The Original Think Magazine (Published since 1996)
Another letter from AmericaAnother letter from America

Despite what you've seen or heard in Think Magazine and on the news lately, America is not what [ ... ]

+ Read More
Confessions of a dying financial supremacistConfessions of a dying financial supremacist

The conditions youth are revolting against today were planned 65 years ago...  [ ... ]

+ Read More
Corporate Warbots

We live in a world where the War Machine has taken over the Asylum.

+ Read More
Rememberances of the Cambodian NightmareRememberances of the Cambodian Nightmare

For any Cambodian over the age of 30, life has been a hard ride. From 1975 to 1979, the people of  [ ... ]

+ Read More

Corporate Warbots

We live in a world where the War Machine has taken over the Asylum.

Robot War Season (Click to Enlarge)

A few insightful quotes gleened from Remotely Piloted War, an article by Tom Engelhardt on the evolution of the US military from a citizen army to GloboTech Mech War. Yes, we're talking about the professional corporate war juggernaught with no authority or mandate from the people in whose name it rapes the planet for conflict. These probably do small justice, but hopefully whet your thirst to read the entire article.

So on the very day the Paris Peace Accords were signed in January 1973, officially signaling the end of U.S. involvement in Vietnam (though not quite its actual end), President Richard Nixon also signed a decree ending the draft. It was an admission of the obvious: war, American-style, as it had been practiced since World War II, had lost its hold on young minds….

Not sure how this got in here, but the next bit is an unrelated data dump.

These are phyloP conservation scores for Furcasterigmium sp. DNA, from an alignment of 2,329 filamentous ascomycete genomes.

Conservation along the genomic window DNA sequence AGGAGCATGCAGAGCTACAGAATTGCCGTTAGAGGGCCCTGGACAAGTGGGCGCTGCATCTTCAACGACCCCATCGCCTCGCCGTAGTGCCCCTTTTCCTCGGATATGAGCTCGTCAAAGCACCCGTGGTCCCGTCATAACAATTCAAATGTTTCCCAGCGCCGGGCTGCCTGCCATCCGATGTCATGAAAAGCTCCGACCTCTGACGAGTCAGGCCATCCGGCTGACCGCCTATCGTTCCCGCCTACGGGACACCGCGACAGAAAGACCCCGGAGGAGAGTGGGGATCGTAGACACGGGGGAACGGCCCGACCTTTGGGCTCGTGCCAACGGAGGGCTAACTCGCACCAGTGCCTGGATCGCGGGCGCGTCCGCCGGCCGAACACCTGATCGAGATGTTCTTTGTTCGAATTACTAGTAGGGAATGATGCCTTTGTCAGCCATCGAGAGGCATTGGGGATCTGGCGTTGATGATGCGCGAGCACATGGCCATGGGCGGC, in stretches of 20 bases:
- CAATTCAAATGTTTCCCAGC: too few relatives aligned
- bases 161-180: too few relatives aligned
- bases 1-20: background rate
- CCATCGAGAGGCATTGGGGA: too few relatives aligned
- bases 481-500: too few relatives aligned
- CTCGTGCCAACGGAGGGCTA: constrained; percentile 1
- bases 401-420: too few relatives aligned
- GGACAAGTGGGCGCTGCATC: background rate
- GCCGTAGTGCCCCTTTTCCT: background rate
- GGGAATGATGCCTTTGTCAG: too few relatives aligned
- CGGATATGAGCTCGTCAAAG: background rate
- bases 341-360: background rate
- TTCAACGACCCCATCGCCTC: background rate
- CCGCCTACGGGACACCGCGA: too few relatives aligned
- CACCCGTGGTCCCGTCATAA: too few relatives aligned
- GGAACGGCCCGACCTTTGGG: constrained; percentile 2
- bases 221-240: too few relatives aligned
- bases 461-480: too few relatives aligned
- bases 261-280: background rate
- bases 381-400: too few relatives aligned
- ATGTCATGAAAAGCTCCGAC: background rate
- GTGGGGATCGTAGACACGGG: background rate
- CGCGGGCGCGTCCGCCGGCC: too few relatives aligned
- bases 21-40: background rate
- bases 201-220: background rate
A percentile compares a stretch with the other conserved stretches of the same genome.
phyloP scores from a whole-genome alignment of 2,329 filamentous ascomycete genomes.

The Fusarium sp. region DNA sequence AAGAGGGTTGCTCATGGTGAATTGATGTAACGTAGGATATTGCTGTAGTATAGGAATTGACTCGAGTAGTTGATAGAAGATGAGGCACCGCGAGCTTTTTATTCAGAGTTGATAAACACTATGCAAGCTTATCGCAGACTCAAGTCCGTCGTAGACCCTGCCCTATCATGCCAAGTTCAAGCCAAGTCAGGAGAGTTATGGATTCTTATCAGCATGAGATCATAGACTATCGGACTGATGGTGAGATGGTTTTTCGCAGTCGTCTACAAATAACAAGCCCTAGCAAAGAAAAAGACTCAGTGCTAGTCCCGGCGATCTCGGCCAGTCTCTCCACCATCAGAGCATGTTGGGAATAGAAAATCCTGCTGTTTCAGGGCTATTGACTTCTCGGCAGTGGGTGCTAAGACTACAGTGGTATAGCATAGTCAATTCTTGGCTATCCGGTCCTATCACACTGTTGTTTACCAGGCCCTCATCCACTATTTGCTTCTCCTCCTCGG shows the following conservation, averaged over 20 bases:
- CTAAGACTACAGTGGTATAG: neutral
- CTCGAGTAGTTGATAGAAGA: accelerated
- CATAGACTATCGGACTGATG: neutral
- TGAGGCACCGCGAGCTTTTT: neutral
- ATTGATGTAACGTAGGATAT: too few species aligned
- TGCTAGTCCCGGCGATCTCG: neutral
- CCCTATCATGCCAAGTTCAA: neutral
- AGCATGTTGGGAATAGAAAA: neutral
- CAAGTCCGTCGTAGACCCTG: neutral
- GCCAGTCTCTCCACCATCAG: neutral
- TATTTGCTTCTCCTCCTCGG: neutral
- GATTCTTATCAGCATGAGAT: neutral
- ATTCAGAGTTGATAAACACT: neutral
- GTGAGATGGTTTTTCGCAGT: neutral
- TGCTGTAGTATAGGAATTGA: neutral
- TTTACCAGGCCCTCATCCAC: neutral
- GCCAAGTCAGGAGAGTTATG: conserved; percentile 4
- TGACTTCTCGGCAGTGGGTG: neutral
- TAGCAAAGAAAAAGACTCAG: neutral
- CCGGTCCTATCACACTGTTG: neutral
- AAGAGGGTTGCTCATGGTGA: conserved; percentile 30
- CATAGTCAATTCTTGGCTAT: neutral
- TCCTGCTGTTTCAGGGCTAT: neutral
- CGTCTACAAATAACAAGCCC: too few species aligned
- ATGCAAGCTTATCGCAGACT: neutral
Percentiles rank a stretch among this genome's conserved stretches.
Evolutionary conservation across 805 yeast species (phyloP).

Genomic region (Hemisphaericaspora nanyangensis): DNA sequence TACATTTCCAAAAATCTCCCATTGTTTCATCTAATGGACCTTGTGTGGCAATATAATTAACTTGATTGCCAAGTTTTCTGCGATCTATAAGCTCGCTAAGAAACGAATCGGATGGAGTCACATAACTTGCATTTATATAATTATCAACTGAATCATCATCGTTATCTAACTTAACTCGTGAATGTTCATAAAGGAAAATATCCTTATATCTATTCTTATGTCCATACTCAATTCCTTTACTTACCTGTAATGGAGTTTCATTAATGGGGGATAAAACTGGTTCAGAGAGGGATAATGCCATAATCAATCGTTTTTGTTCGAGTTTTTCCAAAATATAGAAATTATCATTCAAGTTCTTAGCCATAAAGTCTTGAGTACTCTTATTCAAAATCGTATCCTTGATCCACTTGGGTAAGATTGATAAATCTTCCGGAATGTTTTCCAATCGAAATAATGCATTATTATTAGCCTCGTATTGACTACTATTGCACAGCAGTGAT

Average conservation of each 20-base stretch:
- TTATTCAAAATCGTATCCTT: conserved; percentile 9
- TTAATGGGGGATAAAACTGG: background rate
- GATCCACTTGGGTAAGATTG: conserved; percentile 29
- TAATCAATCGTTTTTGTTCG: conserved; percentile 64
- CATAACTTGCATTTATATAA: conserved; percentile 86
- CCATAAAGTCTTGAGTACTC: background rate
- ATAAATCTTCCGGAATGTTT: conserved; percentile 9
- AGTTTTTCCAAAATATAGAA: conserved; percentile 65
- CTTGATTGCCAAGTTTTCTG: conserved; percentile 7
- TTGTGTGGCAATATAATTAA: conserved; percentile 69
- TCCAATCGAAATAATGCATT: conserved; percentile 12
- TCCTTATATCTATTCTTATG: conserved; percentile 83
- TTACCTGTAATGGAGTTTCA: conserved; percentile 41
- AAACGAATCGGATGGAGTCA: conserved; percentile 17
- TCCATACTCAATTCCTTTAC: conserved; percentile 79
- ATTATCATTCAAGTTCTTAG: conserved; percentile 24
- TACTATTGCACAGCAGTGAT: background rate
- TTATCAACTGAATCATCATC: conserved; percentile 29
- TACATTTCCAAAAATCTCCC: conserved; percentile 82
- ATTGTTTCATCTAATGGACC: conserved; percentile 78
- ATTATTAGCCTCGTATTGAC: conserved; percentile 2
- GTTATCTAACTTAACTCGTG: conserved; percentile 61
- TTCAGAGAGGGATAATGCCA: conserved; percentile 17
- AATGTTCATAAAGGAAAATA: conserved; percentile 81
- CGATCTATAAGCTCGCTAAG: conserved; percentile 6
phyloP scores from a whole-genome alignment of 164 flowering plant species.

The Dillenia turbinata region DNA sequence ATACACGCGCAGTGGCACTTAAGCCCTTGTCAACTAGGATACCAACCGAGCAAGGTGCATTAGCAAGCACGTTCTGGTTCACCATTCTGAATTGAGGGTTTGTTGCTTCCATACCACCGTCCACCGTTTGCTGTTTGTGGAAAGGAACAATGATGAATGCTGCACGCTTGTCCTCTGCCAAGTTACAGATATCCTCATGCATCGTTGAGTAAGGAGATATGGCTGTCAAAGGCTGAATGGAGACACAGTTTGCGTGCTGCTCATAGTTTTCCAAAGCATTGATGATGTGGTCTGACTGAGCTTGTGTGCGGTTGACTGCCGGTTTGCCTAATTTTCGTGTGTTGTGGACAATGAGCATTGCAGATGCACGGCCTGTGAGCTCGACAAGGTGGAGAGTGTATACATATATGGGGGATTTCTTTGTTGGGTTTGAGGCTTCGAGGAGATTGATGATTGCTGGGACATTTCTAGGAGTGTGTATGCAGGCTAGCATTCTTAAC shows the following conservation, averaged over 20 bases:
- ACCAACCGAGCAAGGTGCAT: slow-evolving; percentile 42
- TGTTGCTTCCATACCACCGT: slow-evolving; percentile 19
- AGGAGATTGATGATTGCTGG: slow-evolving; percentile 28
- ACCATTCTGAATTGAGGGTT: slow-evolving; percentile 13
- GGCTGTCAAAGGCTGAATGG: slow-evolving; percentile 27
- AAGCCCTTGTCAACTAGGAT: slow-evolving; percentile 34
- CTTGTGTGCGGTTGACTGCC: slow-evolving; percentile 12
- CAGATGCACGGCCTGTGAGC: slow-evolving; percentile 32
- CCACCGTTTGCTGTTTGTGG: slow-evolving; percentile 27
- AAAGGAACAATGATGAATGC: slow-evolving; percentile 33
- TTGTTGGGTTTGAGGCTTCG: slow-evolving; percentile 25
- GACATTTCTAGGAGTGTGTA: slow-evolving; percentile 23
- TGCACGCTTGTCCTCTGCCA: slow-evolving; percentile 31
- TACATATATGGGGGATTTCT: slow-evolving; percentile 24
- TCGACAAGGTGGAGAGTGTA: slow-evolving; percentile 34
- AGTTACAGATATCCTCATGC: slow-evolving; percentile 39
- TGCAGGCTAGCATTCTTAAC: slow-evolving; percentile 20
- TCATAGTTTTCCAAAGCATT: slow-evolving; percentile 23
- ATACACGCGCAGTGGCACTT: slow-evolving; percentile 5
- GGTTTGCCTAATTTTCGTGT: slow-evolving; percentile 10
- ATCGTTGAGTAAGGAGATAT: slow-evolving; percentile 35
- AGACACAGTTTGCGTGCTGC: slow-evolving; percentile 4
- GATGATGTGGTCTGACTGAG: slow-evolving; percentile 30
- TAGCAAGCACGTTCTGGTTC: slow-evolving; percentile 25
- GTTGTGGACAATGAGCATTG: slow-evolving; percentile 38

War would now be fought not for or by the citizen, but quite literally for and by Lockheed Martin, Halliburton, KBR, DynCorp, Triple Canopy, and Blackwater (later Xe, even laterAcademi). Meanwhile, that citizen was to shudder at the thought of our terrorist enemies and then go on with normal life as if nothing whatsoever were happening.

“Get down to Disney World in Florida. Take your families and enjoy life the way we want it to be enjoyed,” was George W. Bush’s suggested response to the 9/11 attacks two weeks after they happened, with the “war on terror” already going on the books.)…

Big Corporation would take over the humblest of soldierly roles — the peeling of potatoes, the cooking of meals, the building of bases and outposts, the delivery of mail — and it would take up the gun (and the bomb) as well.

Soon enough, even the dying would be outsourced to corporate hirees. Occupied Iraq and Afghanistan would be flooded with tens of thousands of private contractors and hired guns, while military men trained in elite special operations units would find their big paydays by joining mercenary corporations doing similar work, often in the same war zones….

It was a remarkable racket. War and profit had long been connected in complicated ways, but seldom quite so straightforwardly. Now, win or lose on the battlefield, there would always be winners among the growing class of warrior corporations……

No one seemed to notice, but a 1% version of American war was coming to fruition, unchecked by a draft Army, a skeptical Congress, or a democratic citizenry. In fact, Americans, generally preoccupied with lives in which our wars played next to no part, paid little attention….

In this sense, think of us as moving from the citizen’s army to a roboticized, and finally robot, military — to a military that is a foreign legion in the most basic sense. In other words, we are moving toward an ever greater outsourcing of war to things that cannot protest, cannot vote with their feet (or wings), and for whom there is no “home front” or even a home at all.

 

Think Magazine on Facebook